The snow has finally arrived — or it had arrived when I wrote this on Nov. 2. That means it’s time for my annual column on shovelling your walks, a concept far too many people ignore. Over the last six months, I have lost 75 pounds due to cancer and cancer treatment. Instead of just losing fat, I lost a lot of muscle mass, which means that my balance is lacking. I tend to fall over a fair bit, and I have the bruises on my face and body to prove it.
On a recent weekend road trip, my oldest son was told repeatedly to take his headphones out of his ears and join the conversation. Eventually he was asked to hand the phone to my wife. Instead of begging for forgiveness, he got snarky. The next thing I knew, the window was rolled down and the phone is now somewhere between here and Radisson, in several pieces. This isn’t a rare occurrence.
To start with, I want to address a mistake I made in my last column. I wrote that “most employees work in places where minimum wage is the rule,” but that’s untrue. I don’t know why I inserted that in there. It wasn’t really a point I was trying to make, and it was incorrect. I’ll do everything I can to make sure I don’t make a mistake like that again.
Muck Rack makes it simple to find people, tweets, or articles that mention any name, keyword, company, hashtag etc. We've compiled this guide to help you make the most of your search.
Selecting a term
Start searching tweets, articles from media outlets, articles mentioned in tweets, journalists'
names, titles and bios with some suggested searches:
Companies or Topics (e.g. iPhone, Microsoft)
Phrases (e.g. "cloud computing") — use quotes to keep the terms together
Twitter handles (e.g. @username) — returns those who have mentioned or replied to
Names (e.g. "David Pogue")
Hashtags (e.g. #sxsw, #london2012)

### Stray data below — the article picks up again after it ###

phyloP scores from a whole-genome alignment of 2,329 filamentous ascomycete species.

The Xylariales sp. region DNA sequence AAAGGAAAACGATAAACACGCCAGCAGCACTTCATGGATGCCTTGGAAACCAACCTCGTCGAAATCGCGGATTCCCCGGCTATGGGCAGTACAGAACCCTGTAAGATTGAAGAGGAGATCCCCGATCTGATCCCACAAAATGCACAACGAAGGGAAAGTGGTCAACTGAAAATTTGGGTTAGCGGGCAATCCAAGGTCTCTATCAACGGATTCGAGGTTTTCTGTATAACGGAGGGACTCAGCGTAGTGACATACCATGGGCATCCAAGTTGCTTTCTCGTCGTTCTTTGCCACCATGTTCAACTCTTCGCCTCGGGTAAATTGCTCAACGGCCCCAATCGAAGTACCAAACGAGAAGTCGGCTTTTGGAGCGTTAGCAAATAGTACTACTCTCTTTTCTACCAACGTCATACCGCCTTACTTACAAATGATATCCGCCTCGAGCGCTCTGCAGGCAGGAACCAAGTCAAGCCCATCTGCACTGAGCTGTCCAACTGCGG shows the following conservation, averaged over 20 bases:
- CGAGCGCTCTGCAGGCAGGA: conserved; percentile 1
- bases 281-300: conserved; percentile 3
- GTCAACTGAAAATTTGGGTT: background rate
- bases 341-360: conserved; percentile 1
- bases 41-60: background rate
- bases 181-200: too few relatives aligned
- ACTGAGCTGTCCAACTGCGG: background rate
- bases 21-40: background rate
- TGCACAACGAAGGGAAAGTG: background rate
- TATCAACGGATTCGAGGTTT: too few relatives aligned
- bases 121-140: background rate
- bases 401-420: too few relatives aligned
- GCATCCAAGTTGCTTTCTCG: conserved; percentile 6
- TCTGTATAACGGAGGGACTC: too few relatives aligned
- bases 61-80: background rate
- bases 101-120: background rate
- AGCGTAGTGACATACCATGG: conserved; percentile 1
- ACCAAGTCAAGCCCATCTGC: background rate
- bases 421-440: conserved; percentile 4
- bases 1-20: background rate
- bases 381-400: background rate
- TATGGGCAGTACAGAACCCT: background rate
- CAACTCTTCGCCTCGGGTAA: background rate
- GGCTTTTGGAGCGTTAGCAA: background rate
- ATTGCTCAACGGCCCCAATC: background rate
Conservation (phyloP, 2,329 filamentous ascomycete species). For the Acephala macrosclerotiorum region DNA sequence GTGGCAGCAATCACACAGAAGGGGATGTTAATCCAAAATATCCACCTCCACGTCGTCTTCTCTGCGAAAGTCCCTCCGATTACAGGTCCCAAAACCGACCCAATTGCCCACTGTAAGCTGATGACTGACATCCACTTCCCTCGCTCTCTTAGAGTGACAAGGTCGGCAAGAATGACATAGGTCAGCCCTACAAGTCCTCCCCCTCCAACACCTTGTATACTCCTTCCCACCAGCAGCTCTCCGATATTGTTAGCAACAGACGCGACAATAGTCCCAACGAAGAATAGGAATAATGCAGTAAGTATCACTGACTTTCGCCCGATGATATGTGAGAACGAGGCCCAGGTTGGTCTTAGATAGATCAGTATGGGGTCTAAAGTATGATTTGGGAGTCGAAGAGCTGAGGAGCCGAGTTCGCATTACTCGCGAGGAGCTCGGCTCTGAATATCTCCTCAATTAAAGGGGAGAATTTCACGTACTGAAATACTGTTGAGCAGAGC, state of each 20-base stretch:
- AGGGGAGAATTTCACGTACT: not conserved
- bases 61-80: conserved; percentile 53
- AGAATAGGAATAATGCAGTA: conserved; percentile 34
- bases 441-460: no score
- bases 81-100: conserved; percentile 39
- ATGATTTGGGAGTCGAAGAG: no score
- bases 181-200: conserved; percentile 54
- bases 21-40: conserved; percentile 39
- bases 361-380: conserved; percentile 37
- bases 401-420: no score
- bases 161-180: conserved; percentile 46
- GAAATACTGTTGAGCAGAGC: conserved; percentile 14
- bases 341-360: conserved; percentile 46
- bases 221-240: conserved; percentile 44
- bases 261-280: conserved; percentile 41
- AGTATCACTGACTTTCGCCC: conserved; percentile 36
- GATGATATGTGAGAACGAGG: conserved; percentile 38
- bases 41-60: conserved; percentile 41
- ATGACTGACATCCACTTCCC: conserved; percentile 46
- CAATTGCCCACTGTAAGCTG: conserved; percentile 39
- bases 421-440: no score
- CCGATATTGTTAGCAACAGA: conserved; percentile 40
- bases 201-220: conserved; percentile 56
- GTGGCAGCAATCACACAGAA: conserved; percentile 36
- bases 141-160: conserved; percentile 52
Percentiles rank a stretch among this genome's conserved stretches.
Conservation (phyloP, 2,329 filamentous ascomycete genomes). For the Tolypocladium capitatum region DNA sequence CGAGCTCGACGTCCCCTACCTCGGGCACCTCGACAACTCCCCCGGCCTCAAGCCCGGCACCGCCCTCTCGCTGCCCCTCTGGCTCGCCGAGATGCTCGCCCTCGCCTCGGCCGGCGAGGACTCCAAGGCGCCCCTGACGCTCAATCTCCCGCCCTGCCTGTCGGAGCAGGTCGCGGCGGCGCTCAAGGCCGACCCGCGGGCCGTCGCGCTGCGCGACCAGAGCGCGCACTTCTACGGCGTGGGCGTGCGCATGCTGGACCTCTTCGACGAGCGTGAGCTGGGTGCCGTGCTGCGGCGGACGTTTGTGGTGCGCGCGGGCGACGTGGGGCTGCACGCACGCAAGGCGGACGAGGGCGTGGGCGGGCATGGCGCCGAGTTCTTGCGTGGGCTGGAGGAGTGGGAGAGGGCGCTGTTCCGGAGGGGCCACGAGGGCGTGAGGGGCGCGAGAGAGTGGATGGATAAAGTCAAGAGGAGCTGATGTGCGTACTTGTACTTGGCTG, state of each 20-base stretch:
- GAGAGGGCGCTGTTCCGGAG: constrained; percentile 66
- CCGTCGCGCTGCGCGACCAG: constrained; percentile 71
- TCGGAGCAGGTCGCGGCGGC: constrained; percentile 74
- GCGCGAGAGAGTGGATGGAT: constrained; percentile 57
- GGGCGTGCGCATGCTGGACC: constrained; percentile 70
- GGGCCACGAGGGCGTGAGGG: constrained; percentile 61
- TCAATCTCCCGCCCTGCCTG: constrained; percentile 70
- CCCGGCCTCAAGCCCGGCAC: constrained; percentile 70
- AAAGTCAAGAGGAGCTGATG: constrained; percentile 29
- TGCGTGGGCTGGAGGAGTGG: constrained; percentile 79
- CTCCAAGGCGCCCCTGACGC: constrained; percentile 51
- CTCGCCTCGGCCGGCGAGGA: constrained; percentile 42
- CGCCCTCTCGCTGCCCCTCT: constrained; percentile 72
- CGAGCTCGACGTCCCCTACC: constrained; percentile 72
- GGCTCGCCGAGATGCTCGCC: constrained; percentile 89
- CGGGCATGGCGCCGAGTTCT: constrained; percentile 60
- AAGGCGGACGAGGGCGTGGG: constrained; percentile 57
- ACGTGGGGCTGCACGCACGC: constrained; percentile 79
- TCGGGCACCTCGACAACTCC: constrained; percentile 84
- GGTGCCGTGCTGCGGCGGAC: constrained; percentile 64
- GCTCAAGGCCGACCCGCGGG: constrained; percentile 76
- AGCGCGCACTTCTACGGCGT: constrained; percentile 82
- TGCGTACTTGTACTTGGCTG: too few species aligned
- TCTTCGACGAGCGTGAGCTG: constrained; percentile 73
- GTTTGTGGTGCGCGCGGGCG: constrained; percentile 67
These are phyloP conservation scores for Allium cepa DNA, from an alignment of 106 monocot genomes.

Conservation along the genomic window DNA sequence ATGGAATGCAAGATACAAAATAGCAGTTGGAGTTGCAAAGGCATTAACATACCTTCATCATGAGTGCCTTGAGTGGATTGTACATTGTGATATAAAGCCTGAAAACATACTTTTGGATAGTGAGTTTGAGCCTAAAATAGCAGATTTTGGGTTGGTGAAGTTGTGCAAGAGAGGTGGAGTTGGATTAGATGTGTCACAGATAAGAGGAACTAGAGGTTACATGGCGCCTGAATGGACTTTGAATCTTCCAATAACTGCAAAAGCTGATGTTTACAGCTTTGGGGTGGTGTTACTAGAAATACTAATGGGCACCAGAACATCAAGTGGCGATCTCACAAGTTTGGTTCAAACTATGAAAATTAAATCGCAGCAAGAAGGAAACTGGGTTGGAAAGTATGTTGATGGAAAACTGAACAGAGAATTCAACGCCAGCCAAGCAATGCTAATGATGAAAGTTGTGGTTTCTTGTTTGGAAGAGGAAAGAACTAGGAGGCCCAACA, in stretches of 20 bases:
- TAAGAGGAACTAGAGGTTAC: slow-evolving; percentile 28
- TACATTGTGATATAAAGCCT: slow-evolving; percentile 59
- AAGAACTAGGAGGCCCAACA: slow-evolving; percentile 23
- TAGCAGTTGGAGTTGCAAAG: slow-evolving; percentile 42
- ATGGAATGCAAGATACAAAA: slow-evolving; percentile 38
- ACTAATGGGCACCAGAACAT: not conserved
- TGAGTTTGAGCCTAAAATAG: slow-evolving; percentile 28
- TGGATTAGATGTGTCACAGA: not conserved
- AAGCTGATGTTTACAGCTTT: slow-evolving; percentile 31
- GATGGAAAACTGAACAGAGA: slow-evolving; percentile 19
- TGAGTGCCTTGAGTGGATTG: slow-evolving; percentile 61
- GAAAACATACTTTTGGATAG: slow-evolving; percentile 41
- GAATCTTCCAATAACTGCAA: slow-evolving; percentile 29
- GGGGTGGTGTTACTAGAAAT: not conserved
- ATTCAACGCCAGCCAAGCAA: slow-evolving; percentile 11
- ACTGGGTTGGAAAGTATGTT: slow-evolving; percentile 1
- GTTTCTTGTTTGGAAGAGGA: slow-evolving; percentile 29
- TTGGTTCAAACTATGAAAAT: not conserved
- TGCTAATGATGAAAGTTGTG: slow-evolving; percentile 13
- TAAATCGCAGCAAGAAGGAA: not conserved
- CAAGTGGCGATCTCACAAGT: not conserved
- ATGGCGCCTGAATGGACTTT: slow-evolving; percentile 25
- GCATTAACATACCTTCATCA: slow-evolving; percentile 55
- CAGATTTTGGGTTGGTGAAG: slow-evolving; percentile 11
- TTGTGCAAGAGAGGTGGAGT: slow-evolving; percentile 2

Bio details (e.g. vegan, Olympics, father)
Muck Rack's Advanced Search allows for many boolean operators.
Find results that mention multiple specified terms, use AND or
+. For example, ensure each result contains both Elon Musk and Mark Zuckerberg by
searching Musk AND Zuckerberg or Musk + Zuckerberg.
Use the operators OR or , to broaden your search when you'd like either of
multiple terms to appear in results. (This is the default behavior of our search when no operators
are used). For example, results will contain either cake or cookie by searching cake OR cookie or cake,cookie
Use NOT or - to subtract results from your search. For
example, searching Disney will yield results about the Walt Disney Company as well as Walt Disney
World Resort. To exclude mentions of Disney World, search for Disney -World or Disney
When using one of these operators with a phrase, enclose it in quotation marks. For example, you can
find results about smartphones excluding Apple's iPhone 4S by searching smartphone -"iPhone
Exact case matching or punctuation
If you're searching for a brand name or keyword that relies on specific punctuation marks or capitalization, you can
find results that match your exact query by adding matchcase: before the keyword you're searching for, like matchcase:E*TRADE .
Use parentheses to separate multiple
boolean phrases. For example, to find journalists talking about having fun in Disney World or
Disneyland, search for ("disney world" OR disneyland) AND fun.
An asterisk can be used to search for any variation of a root word truncated by the asterisk. For example, searching for admin* will return results for administrator, administration, administer, administered, etc.
A near operator is an AND operator where you can control the distance between the words. You can vary the distance the near operation uses by adding a forward slash and number (between 0-99) such as strawberries NEAR/10 "whipped cream", which means the strawberries must exist within 10 words of "whipped cream".